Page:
Old 12-04-2006, 02:13 AM   #5
shahalam
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Registered: Nov 2006
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Quote:
Originally Posted by b0uncer
Installing Windows can do nasty tricks, like you see. It's usually adviced to install Windows first, Linux second. I don't know too many people who have installed a newer Windows and not done anything for Linux (i.e. a clean reinstall), but I assume it produces problems as well as a regular first-time Windows install. Windows may have created some extra partitions (primary) and changed the order of the other partitions (sounds stupid, but hey, it could be).

Do you get only a Windows bootloader, your Linux bootloader or what? I assume you only get Windows bootloader, i.e. need to use bootdisk for Linux (or rather would). In this case you'll need to first see if your Linux installation is still intact (only boot information was lost) or is it broken somehow. I suggest you download and burn a live-cd Linux to do this, since with it mounting other partitions on your pc is easy, and you can make sure the data is there (hey, backups -- you do them, right?).

You can also use a live-cd distribution to install a new bootloader and configure it to load your Windows and Linux (or you could use Windows' bootloader to load Linux as well, but for that you'll need to create an "image file" of your Linux's boot partition, and place that in your Windows and then configure the boot menu). This is what you'll probably have to do anyway, so unless the install cd of your Linux distribution or your bootdisk let you reinstall the bootloader (usually lilo or grub), you need a Live-CD if you don't want to reinstall the whole Linux system again.

What did we learn then? Installing Windows is a devastating experience
#fdisk -l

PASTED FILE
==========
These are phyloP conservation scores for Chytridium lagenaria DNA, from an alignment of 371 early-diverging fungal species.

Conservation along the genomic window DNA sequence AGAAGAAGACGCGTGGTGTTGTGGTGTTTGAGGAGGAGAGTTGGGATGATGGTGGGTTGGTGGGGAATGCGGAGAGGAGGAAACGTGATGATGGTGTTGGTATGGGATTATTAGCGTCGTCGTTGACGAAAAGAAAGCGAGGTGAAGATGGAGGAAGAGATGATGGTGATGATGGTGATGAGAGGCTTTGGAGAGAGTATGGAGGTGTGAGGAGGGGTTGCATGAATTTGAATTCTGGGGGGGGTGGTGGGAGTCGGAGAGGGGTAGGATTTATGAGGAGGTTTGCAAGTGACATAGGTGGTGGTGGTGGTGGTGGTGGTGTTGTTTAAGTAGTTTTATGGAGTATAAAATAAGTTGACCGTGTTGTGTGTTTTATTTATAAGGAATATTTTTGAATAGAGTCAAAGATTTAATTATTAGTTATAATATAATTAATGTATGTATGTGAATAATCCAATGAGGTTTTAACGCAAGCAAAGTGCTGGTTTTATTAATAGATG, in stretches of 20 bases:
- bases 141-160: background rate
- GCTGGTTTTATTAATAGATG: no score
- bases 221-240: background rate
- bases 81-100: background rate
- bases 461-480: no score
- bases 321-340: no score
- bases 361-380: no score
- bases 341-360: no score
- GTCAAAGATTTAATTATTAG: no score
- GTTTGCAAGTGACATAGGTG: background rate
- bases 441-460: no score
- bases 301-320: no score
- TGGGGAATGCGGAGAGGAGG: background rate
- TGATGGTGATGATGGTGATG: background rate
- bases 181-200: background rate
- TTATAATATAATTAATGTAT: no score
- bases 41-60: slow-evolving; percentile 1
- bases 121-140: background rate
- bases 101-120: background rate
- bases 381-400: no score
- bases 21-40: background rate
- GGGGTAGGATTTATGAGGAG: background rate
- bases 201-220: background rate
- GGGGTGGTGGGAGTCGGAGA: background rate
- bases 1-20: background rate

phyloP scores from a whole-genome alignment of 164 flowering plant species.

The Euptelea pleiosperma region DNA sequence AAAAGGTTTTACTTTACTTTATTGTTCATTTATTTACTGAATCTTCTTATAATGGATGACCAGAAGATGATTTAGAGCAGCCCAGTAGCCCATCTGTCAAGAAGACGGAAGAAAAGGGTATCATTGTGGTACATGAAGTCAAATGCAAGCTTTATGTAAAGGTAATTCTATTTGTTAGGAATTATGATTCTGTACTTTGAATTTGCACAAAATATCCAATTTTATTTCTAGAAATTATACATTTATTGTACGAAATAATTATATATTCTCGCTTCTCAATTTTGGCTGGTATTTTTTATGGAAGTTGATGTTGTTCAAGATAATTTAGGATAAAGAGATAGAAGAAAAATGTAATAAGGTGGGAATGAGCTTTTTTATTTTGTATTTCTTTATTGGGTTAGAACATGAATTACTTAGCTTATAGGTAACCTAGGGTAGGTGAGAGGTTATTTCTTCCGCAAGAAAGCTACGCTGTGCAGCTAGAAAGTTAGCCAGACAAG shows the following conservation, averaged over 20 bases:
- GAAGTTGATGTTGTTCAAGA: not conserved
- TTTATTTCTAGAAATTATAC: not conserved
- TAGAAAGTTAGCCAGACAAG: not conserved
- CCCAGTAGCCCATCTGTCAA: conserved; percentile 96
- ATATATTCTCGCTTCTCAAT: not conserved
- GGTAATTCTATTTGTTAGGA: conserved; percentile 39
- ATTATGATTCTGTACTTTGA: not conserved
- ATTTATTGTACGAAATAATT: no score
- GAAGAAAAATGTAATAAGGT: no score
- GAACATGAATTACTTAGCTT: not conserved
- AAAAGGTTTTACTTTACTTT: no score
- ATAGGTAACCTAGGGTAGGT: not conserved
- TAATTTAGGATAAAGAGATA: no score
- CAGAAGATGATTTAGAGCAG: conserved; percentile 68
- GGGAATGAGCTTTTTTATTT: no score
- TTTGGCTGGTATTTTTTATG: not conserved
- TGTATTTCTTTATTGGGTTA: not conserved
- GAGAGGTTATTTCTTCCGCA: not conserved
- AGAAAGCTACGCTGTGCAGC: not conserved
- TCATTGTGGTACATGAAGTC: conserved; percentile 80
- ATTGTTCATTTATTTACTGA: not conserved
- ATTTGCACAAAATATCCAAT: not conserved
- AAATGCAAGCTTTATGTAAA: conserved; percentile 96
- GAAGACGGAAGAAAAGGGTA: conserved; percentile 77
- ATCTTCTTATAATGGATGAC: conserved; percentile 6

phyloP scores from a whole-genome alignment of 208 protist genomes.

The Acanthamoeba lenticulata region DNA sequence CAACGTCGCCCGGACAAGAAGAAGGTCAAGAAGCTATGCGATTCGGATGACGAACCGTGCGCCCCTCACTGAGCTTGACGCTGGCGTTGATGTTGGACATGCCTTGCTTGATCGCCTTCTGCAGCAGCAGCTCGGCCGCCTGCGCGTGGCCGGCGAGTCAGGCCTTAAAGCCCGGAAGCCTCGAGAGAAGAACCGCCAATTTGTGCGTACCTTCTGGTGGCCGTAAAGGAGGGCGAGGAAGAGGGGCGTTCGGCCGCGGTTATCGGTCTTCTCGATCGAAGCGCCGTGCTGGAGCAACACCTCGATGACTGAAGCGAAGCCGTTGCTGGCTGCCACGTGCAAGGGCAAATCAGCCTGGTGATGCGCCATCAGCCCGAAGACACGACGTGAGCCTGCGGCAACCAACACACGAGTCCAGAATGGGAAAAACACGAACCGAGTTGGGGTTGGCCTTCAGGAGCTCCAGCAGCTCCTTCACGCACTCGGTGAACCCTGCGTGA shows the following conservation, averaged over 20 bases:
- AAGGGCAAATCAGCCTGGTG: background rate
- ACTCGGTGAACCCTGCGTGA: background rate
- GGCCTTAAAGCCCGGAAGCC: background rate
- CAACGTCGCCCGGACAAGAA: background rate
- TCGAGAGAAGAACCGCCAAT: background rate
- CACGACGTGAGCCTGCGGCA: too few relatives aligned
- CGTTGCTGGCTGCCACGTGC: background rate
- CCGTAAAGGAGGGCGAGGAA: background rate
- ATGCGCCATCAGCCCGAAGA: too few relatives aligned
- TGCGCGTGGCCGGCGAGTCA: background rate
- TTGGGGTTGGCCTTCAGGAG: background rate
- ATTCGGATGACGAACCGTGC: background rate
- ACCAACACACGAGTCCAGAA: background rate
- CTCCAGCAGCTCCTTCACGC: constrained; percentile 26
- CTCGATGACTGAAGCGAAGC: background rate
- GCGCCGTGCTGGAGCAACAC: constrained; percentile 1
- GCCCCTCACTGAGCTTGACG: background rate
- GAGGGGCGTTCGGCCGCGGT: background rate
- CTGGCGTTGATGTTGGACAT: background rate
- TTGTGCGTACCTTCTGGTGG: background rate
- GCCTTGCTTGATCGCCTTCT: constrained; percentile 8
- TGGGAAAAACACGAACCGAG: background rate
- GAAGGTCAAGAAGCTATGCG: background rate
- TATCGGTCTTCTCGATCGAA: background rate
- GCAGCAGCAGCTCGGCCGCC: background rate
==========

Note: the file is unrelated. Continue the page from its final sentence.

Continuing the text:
/dev/hda1 fat32
/dev/hda2 extd
/dev/hda3 ntfs
/dev/hda5 linux ext3 /boot
/dev/hda6 linux swap
/dev/hda7 ntfs
/dev/hda8 ntfs
/dev/hda9 linux ext3 /

# grub.conf generated by anaconda
#
# Note that you do not have to rerun grub after making changes to this file
# NOTICE: You have a /boot partition. This means that
# all kernel and initrd paths are relative to /boot/, eg.
# root (hd0,6)
# kernel /vmlinuz-version ro root=/dev/hda8
# initrd /initrd-version.img
#boot=/dev/hda
default=9
timeout=10
splashimage=(hd0,6)/grub/splash.xpm.gz
title Red Hat Linux (2.4.7-10debug)
root (hd0,6)
kernel /vmlinuz-2.4.7-10debug ro root=/dev/hda8
initrd /initrd-2.4.7-10debug.img
title Red Hat Linux (2.4.7-10BOOT)
root (hd0,6)
kernel /vmlinuz-2.4.7-10BOOT ro root=/dev/hda8
initrd /initrd-2.4.7-10BOOT.img
title Red Hat Linux (2.4.7-10)
root (hd0,6)
kernel /vmlinuz-2.4.7-10 ro root=/dev/hda8
initrd /initrd-2.4.7-10.img
title Red Hat Linux (2.4.7-10smp)
root (hd0,6)
kernel /vmlinuz-2.4.7-10smp ro root=/dev/hda8
initrd /initrd-2.4.7-10smp.img
title Red Hat Linux (2.4.7-10enterprise)
root (hd0,6)
kernel /vmlinuz-2.4.7-10enterprise ro root=/dev/hda8
initrd /initrd-2.4.7-10enterprise.img
title Red Hat Linux (2.4.7-10debug)
root (hd0,6)
kernel /vmlinuz-2.4.7-10debug ro root=/dev/hda8
initrd /initrd-2.4.7-10debug.img
title Red Hat Linux (2.4.7-10BOOT)
root (hd0,6)
kernel /vmlinuz-2.4.7-10BOOT ro root=/dev/hda8
initrd /initrd-2.4.7-10BOOT.img
title Red Hat Linux (2.4.7-10smp)
root (hd0,6)
kernel /vmlinuz-2.4.7-10smp ro root=/dev/hda8
initrd /initrd-2.4.7-10smp.img
title Red Hat Linux (2.4.7-10enterprise)
root (hd0,6)
kernel /vmlinuz-2.4.7-10enterprise ro root=/dev/hda8
initrd /initrd-2.4.7-10enterprise.img
title RH Linux 7.2 (2.4.7-10)
root (hd0,4)
kernel /vmlinuz-2.4.7-10 ro root=/dev/hda8
initrd /initrd-2.4.7-10.img
title Windows 2000
rootnoverify (hd0,0)
chainloader +1